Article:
When Major Viv Blycha’s youngest daughter Alex travels across the country to compete and train for gymnastics, Major Blycha packs her laptop and takes work with her.
CAPTION: Major Vivian Blycha, right, working on her laptop with daughters beside her. Story by Jon Kroiter. Photo by Corporal Nakia Chapman.
“The flexibility is incredible,” she said.
“It’s really convenient and allows me to continue contributing to Army regardless of where I am.”
Major Blycha works full-time as a Project Lead at BHP but also as the SO2 Workforce Case Manager for the Directorate of Contingent Workforce Management – Army in Perth on a SERCAT 3 basis, which is the service category that aligns with her pattern of work.
The flexibility in both roles sets the conditions to achieve an optimal work-life balance that allows her to spend more time with her husband, Greg, and their four daughters.
“I elected to go into an Army role that is 100 per cent remote,” Major Blycha said.
“I’m able to focus on output as opposed to spending nine-to-five behind a desk.
“I can switch between jobs and tasks in and around the family’s needs, which is brilliant.”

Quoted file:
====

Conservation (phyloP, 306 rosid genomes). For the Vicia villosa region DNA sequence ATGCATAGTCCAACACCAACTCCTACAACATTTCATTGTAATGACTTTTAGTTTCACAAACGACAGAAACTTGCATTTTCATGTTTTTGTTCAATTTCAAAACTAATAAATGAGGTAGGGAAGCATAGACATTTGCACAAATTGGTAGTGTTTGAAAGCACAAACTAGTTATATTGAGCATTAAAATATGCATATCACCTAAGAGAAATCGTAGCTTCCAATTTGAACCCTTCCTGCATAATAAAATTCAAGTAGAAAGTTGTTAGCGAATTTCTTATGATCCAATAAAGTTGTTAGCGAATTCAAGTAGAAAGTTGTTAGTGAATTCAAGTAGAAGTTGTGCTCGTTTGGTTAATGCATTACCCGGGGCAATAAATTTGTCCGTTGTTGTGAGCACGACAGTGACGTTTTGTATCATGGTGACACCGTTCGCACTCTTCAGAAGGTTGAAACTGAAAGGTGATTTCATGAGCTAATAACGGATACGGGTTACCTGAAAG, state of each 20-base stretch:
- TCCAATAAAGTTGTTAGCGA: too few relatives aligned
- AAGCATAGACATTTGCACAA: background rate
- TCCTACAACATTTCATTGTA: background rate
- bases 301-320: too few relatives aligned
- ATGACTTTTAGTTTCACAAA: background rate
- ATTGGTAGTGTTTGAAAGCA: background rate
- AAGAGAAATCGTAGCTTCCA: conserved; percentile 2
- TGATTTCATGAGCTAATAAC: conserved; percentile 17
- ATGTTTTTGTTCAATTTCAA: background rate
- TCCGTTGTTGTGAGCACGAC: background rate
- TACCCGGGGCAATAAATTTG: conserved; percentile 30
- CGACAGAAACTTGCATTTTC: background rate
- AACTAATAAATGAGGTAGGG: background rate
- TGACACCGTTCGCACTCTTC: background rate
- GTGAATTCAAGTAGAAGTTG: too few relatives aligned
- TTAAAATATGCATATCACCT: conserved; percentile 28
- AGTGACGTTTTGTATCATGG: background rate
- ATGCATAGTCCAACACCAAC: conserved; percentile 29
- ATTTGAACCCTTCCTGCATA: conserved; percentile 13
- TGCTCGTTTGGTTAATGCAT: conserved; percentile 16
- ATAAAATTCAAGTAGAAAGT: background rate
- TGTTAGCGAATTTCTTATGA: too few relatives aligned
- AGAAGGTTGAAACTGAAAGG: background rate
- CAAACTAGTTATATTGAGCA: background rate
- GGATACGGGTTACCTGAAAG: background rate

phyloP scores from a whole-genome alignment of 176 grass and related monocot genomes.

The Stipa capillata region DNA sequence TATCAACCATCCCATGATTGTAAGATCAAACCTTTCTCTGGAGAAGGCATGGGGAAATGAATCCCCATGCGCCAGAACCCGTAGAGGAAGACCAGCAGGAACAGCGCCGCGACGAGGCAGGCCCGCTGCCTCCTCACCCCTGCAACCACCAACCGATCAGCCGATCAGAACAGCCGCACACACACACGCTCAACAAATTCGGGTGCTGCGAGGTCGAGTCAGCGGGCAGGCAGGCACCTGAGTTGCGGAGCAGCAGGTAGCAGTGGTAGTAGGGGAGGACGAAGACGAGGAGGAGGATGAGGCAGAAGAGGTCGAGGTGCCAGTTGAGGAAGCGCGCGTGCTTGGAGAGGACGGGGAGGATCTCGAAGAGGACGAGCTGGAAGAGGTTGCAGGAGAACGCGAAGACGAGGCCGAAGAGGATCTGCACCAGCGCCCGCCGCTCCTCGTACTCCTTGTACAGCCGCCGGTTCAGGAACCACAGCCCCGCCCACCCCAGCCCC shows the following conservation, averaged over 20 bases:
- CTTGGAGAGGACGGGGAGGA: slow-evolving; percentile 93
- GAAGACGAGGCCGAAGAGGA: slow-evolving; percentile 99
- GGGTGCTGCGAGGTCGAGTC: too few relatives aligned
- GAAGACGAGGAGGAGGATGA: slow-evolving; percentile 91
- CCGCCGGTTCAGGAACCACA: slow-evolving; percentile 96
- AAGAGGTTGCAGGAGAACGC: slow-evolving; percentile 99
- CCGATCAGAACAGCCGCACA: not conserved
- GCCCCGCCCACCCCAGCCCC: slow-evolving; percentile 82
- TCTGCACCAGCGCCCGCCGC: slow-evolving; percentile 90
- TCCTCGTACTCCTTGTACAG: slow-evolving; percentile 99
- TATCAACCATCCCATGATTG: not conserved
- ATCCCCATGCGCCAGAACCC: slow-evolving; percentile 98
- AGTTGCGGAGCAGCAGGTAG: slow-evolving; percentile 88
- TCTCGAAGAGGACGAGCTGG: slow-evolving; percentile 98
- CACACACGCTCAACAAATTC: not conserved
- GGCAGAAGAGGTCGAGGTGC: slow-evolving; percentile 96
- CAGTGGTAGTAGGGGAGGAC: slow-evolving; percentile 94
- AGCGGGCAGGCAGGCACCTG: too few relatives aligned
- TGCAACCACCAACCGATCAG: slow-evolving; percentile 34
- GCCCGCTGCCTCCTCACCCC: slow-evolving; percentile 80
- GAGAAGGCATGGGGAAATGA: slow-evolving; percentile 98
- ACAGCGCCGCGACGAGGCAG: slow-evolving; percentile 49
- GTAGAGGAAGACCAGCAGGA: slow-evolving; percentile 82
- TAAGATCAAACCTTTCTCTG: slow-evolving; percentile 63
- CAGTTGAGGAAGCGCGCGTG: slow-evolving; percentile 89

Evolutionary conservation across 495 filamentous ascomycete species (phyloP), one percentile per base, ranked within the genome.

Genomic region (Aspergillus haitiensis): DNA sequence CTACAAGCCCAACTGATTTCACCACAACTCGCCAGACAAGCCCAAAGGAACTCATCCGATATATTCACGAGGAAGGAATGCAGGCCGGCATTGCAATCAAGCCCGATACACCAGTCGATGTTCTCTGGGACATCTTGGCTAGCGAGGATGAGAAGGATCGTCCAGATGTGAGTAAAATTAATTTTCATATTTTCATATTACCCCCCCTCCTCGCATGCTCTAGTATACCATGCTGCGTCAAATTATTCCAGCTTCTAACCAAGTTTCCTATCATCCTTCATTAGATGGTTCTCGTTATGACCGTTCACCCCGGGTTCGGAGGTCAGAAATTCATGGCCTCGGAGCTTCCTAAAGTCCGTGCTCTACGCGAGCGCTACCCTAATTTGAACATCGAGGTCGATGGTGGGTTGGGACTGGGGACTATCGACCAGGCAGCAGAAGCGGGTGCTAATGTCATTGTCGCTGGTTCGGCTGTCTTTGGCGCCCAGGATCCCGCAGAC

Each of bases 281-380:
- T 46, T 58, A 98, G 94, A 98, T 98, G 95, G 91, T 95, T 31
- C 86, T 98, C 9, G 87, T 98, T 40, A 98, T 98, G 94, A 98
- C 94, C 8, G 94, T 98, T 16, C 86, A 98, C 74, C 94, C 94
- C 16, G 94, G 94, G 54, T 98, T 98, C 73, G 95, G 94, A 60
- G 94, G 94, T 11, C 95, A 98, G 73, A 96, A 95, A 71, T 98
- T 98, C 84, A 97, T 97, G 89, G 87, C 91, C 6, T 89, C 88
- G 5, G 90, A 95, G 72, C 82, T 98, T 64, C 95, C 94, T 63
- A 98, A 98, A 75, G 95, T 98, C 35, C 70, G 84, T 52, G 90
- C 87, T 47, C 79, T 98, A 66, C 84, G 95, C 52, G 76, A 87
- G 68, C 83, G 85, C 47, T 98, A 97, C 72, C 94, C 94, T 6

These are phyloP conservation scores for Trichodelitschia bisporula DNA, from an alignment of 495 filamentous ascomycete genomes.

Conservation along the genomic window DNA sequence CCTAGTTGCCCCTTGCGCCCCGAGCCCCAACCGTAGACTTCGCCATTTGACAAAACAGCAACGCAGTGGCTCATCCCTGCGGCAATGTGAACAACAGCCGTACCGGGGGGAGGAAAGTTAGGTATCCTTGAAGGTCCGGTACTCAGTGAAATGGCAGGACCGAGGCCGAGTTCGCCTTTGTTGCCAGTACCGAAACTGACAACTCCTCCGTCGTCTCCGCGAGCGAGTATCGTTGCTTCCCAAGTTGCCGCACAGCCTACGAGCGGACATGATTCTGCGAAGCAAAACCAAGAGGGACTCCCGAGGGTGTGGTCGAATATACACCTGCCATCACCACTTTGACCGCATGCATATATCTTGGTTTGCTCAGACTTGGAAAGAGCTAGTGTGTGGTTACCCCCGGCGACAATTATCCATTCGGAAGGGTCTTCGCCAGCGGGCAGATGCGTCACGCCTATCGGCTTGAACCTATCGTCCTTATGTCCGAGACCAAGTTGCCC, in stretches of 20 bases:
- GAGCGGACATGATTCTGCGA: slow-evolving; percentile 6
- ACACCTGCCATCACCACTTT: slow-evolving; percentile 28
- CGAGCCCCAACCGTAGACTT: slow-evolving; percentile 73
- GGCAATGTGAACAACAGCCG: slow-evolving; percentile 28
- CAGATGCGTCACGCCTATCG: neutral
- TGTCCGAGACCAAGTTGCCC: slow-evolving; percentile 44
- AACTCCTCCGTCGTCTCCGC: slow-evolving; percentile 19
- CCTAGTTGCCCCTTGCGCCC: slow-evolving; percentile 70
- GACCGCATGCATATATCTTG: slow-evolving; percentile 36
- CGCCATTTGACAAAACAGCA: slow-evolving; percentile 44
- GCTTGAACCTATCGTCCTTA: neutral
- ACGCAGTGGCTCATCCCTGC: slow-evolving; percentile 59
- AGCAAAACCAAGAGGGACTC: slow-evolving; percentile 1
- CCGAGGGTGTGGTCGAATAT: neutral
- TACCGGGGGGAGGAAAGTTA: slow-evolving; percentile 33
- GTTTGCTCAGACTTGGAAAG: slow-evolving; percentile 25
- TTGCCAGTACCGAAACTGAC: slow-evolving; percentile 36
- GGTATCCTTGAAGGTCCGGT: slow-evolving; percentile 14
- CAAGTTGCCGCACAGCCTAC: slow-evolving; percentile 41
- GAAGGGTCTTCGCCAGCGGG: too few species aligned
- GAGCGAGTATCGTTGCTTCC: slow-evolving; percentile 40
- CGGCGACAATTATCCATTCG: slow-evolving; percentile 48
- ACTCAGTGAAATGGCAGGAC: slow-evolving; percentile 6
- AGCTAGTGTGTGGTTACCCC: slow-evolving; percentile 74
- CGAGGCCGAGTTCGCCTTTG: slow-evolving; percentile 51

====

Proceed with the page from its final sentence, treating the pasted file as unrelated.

Having grown up in Perth, Major Blycha joined the full-time Army in 1995 and graduated from Royal Military College – Duntroon in 1998.
From there she served in various roles in eastern Australia before eventually being posted to 13 Brigade in Perth, where she intended to stay.
In 2012, Major Blycha chose to transfer to the Army Reserves to remain in Perth as an instructor at the Western Australia University Regiment.
The decision has proven beneficial to the Blycha family – especially to their daughters, as they continue to go through school.
“Not having to move has certainly made my life easier with four children,” Major Blycha said.
“Stability has been great, and the girls have definitely appreciated being able to establish roots.”
Additionally, Major Blycha has appreciated being able to use the range of service categories in Defence’s Total Workforce System to find roles in Army that suit her lifestyle at any particular point.
She serves one or two nights a week, depending on the schedule of her daughters.
“Flexibility is completely the norm,” she said.
“Everybody is accepting and, importantly, the output remains the same.
“It’s about being able to support the organisation that I hold dear from a perspective of enjoying the opportunity to serve.”